QUEBEC CITY (CNS) — French-speaking Canadians will begin using a new translation of the Our Father Dec. 2.
The passage “lead us not into temptation” — that formerly read “do not subject us to temptation” in French — is changed for “do not let us enter into temptation.” The change brings the phrasing closer to its Greek origins and also bears witness to a theological evolution.
“With ‘do not subject us to temptation,’ we had complaints that it’s as if God is the one submitting us to temptation. By saying ‘do not let us enter,’ we are closer to what Jesus says,” explained Bishop Serge Poitras of Timmons, Ontario, a member of the Episcopal Commission of Liturgy and Sacraments, French Sector, of the Canadian Conference of Catholic Bishops.
Several experts believe that the French wording, in use since 1966, was confusing to the faithful.
“Many people didn’t understand. It is God who tempts us?” Bishop Poitras said.
The bishop represents Canada on the international Francophone Episcopal Commission for Liturgical Translations, the same body that was mandated to respond to the Vatican’s request in the early 2000s to rework the French liturgical translation. The work, which saw the adoption of a new official translation of the Bible in 2013, could lead in 2019 to the adoption of a new translation of the Roman Missal.
In Canada, the bishops’ conference decided to follow other French-speaking countries, including Benin, France and Switzerland, which already use the new translation without waiting for the new missal.
Father Gaetan Baillargeon, former director of the Canadian bishops’ National Liturgy Office, agreed that the translation used for more than 50 years had caused dissatisfaction.
“This was the so-called ecumenical translation. But some Francophone Orthodox communities did not even use it, for example,” he said, stressing that ecumenical relations had to be considered before endorsing the new translation.
Canadian dioceses where French is in use have been explaining the change in recent weeks. In a message addressed to parishioners in early November, Bishop Andre Gazaille of Nicolet, Quebec, wrote that the new version “better reflects the spirit of the prayer taught by Jesus to his disciples.”
Greek Gospels in hand, Alain Gignac, director of the University of Montreal’s Institute of Religious Studies, explained that the phrase, found in the Gospels of Matthew and Luke, can be translated literally by “let us not go in the direction of temptation.”
He said the Our Father was constructed borrowing from both Gospels.
“Originally, it’s an oral tradition that is neither from Luke nor Matthew … First in Aramaic, then translated into Greek, then into Latin, the Our Father that we pray today draws from these two evangelists,” he said. The prayer attributed to Jesus has several differences of one Gospel to another, he added.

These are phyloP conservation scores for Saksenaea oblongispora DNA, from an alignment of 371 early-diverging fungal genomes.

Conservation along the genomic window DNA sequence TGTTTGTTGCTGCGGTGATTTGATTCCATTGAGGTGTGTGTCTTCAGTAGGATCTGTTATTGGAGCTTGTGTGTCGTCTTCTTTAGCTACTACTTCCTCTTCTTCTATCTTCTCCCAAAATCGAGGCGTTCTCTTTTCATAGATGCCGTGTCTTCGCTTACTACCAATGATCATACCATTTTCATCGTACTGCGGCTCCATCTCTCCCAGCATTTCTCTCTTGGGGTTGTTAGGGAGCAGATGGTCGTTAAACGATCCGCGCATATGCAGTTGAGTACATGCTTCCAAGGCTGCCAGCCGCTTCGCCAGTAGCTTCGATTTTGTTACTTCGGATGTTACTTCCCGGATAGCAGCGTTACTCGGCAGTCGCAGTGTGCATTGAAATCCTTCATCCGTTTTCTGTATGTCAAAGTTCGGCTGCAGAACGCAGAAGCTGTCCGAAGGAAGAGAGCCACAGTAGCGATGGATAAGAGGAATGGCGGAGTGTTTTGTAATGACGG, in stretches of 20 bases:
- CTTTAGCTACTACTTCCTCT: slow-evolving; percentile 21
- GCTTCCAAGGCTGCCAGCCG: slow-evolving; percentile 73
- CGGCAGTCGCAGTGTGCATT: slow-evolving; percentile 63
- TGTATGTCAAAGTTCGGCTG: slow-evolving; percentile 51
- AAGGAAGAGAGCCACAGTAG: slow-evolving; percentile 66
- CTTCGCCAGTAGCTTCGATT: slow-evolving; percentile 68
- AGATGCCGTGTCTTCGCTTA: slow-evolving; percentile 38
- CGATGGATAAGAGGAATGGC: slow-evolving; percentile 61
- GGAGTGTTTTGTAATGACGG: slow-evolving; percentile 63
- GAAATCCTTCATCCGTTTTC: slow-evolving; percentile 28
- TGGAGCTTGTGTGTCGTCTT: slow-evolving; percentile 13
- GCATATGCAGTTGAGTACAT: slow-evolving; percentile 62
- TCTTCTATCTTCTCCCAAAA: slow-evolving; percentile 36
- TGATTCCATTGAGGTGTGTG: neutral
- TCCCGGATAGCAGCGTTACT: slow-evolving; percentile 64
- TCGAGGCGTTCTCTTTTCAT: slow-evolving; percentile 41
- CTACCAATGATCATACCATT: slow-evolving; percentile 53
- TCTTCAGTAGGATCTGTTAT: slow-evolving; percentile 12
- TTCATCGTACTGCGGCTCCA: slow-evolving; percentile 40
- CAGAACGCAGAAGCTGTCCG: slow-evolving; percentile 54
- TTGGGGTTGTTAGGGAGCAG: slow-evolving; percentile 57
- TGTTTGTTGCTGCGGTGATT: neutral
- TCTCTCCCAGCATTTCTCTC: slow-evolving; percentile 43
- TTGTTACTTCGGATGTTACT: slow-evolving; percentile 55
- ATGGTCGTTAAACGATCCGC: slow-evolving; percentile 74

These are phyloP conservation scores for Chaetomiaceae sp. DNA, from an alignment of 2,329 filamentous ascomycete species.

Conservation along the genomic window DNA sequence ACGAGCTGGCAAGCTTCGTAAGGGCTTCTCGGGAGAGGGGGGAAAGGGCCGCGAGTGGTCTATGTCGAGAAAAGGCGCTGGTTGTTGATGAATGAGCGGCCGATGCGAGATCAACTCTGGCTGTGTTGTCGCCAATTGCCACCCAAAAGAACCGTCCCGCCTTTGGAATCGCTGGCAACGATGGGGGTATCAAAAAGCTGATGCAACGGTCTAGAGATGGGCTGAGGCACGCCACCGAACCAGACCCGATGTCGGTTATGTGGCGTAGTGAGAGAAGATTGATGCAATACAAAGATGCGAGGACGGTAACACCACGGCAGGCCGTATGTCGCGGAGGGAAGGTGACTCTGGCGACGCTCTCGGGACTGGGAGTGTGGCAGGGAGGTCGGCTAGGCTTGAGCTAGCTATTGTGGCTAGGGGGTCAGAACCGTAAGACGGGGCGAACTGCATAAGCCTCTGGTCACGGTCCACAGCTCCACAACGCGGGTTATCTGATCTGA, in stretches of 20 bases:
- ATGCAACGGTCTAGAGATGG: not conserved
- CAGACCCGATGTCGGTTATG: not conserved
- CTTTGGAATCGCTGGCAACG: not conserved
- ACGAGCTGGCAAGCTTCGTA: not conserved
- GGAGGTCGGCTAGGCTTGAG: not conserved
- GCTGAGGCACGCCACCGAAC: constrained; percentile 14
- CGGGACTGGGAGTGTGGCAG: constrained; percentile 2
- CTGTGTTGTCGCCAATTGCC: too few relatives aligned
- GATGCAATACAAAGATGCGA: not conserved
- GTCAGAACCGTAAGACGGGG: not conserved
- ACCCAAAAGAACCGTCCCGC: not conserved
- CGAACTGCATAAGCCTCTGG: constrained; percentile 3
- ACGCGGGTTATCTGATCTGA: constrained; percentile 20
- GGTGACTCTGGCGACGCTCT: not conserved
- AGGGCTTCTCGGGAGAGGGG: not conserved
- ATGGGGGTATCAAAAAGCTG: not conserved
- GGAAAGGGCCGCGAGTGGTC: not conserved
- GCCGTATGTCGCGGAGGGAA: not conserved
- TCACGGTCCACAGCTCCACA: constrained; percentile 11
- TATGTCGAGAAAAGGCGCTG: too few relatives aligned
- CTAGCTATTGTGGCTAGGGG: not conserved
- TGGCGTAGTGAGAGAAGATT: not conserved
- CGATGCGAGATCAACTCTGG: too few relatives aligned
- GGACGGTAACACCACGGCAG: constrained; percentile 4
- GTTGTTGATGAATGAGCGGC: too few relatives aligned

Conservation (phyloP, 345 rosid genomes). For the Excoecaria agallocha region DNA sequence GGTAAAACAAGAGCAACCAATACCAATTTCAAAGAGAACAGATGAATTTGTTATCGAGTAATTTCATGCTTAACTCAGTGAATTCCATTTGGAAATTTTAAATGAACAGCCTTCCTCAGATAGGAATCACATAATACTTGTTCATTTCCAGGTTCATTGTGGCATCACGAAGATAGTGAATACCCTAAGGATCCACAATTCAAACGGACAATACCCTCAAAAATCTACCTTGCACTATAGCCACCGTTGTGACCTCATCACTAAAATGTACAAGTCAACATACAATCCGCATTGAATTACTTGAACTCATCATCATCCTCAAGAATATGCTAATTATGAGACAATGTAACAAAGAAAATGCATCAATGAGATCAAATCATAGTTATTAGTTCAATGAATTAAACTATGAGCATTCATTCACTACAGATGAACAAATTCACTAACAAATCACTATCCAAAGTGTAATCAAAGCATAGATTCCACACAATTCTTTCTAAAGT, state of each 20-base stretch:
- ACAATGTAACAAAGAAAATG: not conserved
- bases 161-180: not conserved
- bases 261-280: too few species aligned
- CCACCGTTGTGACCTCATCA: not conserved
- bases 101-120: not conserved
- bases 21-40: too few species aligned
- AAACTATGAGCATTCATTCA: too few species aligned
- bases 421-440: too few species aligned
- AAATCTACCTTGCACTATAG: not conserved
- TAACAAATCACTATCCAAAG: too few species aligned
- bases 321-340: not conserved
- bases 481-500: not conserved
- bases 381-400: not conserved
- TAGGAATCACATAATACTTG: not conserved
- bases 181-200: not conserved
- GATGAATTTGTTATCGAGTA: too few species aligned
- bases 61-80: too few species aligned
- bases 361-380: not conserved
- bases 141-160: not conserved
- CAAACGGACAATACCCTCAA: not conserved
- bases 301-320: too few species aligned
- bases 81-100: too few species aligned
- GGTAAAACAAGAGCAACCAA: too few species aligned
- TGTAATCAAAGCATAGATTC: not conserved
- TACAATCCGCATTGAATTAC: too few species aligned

Gignac welcomed the new translation while recalling its limits.
“We must give up on retracing the exact Our Father that came out of the mouth of Jesus,” he said.
Liturgy, Bishop Poitras explained, borrows from Hebrew, Greek and Latin, which remains the official language of the church. In translating the Bible, liturgists consider the original language as well as how it sounds when spoken aloud.
“We are at some distance from the Gospel phrasing. We are indeed in a theological construction,” he said.
The modification of the Lord’s Prayer is therefore more than a purely linguistic matter; it directly concerns the participation of the faithful during celebrations. In this regard, liturgist Marie-Josee Poire said two of the great objectives of any liturgy remain the active participation of the faithful and its spiritual good.
“Today’s liturgy, let’s admit it, no longer speaks the language of the majority,” Poire said. “So you have to be concerned about liturgical participation in a way that people are not just attendees, but participants.”
Poire, who is responsible for a liturgical and sacramental formation program for Canadian dioceses, believes the adoption of the new wording of the Lord’s Prayer can be an opportunity to reflect on the status of the prayer for Christians.
“The Our Father builds an image of God. A passage like this (‘do not let us enter into temptation’) can be an opportunity for reflection for communities or families on its underlying image of God,” she said.
“Does the image of a God who wants to tempt his children match what the Gospel proclaims? The (translation) issue may seem trivial, but … it shapes our image of God. The ritual builds the person. The Our Father builds our faith, and our way of living our faith.”
Vaillancourt is editor-in-chief of Presence info, based in Montreal.
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So happy to see our Canadian Catholics are changing the language at the end of the Our Father. I always thought it was confusing to ask our God not to lead us into temptation…. I would prefer to ask God to keep me free of temptation! I hope we change it, too.